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Making Financial Inclusion a National Priority

Published: 17 Mar 2015


On Wednesday 11th March, the Financial Inclusion Commission launched their report on how to improve the Financial Health of the Nation. The report's findings are being discussed in a Westminster Hall debate today at 11am.

Sian Williams, Head of National Services at Toynbee Hall, is a commissioner for the project. Sian is an expert on inclusive access to financial services and financial capability and has led Toynbee Hall’s local and national financial inclusion programmes at Toynbee Hall since 2009.

Financial inclusion is an issue facing low-income families where, due to their circumstances, they are have limited access to appropriate financial services and consequently have to pay increased prices for goods and services. Known as a Poverty Premium, this can cost a family up to £1,300 a year. The report addresses the reality that financial inclusion affects millions and puts forward a set of recommendations, both for how the incoming government can address the existing problems as well as for fresh challenges such as universal credit.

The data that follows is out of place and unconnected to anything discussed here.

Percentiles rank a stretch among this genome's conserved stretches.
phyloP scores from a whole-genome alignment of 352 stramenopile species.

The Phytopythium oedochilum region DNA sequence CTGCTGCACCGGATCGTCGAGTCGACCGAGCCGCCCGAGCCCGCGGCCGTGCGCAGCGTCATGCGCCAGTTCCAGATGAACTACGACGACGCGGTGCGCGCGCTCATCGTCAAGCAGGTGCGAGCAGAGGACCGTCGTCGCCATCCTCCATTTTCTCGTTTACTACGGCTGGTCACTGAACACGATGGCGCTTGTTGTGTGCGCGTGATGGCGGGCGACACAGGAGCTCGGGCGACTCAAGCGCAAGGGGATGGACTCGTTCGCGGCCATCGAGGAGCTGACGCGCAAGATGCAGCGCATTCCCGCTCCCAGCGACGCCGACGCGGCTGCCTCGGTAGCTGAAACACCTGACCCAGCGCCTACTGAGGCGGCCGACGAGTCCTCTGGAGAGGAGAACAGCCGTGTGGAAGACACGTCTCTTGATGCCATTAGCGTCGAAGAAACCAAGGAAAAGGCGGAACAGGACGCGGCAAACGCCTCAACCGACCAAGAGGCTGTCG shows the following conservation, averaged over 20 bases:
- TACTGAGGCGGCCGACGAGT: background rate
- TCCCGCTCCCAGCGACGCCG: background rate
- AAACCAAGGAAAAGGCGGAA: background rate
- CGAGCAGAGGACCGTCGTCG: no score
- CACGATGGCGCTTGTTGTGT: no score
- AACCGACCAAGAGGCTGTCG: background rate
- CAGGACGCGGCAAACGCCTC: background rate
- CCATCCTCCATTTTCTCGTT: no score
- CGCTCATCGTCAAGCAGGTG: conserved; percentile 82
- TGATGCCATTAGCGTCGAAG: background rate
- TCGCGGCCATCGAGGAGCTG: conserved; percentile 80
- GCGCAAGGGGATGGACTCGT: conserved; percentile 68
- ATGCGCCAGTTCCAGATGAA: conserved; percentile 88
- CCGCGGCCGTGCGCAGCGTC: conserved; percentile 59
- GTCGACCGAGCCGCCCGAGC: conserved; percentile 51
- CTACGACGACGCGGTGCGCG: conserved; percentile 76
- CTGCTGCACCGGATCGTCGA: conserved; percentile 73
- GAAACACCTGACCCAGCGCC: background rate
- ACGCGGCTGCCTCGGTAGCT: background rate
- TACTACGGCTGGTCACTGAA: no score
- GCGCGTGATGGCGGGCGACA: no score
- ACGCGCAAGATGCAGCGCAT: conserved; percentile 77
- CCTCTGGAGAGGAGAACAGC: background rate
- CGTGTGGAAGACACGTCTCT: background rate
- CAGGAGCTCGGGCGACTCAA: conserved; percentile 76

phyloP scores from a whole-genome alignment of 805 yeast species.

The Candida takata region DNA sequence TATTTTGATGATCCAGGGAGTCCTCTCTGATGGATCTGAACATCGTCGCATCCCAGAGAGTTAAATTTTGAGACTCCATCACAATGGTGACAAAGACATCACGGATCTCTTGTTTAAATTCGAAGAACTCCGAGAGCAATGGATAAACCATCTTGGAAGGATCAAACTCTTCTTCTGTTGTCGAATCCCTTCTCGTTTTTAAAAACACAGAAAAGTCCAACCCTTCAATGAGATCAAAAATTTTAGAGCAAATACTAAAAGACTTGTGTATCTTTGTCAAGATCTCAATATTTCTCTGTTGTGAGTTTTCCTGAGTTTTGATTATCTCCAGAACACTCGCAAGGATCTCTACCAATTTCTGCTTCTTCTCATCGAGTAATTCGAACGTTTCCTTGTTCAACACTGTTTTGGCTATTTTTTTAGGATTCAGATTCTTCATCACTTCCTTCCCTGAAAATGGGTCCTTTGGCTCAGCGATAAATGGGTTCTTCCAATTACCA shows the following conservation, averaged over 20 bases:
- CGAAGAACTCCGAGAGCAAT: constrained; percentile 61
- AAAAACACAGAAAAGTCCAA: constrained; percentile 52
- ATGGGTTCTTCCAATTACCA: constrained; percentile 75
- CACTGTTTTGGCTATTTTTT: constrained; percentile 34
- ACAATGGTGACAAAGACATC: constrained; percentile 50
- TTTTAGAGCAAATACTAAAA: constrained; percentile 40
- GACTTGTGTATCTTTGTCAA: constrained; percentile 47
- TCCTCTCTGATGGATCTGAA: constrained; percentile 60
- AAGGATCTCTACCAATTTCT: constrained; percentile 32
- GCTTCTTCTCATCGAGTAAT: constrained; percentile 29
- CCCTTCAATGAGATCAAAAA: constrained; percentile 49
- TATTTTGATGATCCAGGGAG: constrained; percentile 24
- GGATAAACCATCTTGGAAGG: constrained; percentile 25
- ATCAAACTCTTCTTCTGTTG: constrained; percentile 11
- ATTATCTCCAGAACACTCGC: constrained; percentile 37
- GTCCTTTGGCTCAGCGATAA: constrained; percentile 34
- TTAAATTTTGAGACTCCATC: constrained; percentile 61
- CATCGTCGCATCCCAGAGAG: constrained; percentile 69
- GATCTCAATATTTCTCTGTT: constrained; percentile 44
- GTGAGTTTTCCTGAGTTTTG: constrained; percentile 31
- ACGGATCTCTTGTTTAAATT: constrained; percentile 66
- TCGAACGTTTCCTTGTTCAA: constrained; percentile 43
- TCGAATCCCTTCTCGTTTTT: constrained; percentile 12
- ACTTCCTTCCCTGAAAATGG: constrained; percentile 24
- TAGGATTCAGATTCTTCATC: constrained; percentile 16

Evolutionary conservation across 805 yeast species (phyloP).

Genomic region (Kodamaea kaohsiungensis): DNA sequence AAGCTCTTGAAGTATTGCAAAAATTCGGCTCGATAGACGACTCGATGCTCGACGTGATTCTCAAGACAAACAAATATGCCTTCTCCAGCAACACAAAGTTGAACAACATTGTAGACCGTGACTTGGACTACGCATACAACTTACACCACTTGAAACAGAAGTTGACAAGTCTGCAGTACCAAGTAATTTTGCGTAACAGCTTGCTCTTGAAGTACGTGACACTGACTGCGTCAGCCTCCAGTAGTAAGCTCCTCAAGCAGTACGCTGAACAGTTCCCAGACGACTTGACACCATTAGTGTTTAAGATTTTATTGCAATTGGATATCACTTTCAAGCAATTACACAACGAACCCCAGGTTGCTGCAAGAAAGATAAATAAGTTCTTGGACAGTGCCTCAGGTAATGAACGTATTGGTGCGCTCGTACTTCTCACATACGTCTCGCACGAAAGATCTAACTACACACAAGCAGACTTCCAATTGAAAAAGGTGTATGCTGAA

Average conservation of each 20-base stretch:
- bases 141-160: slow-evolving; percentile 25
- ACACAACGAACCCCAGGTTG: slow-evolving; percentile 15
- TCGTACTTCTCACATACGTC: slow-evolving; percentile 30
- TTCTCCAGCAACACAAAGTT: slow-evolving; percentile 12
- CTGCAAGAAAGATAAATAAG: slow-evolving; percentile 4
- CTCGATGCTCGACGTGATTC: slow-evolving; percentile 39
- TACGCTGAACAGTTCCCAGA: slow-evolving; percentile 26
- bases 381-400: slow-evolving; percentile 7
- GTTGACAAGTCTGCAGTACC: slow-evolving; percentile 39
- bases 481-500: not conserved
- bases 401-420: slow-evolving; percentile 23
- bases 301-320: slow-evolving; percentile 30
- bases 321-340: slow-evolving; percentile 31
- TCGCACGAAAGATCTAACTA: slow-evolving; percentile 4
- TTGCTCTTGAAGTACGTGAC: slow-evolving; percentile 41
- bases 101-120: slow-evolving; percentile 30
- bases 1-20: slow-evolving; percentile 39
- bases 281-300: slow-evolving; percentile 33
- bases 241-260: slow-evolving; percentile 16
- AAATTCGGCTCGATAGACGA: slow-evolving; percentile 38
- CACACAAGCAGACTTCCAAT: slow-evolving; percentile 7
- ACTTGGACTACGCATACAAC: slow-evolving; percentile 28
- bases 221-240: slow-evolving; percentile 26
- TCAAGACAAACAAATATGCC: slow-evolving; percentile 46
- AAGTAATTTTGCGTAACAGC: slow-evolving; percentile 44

Sian spoke on Radio 5 Live, ahead of the launch at Central Hall, Westminster, about how two million people in the UK are unbanked and therefore unable to obtain basic financial services. A bank account is essential in order to pay for services such as utilities and for employment. To hear more from Sian on financial inclusion, listen to her appearance on Radio 5 Live breakfast show on BBC iPlayer.

The Commission’s report reflects the work that Toynbee Hall has been doing to tackle the issue of financial inclusion. As well as providing free debt and money advice services, our Money Mentors programme and the MAP Tool have helped Tower Hamlets residents build their confidence in managing money and improve their financial health and wellbeing.

Read the Improving the Financial Health of the Nation report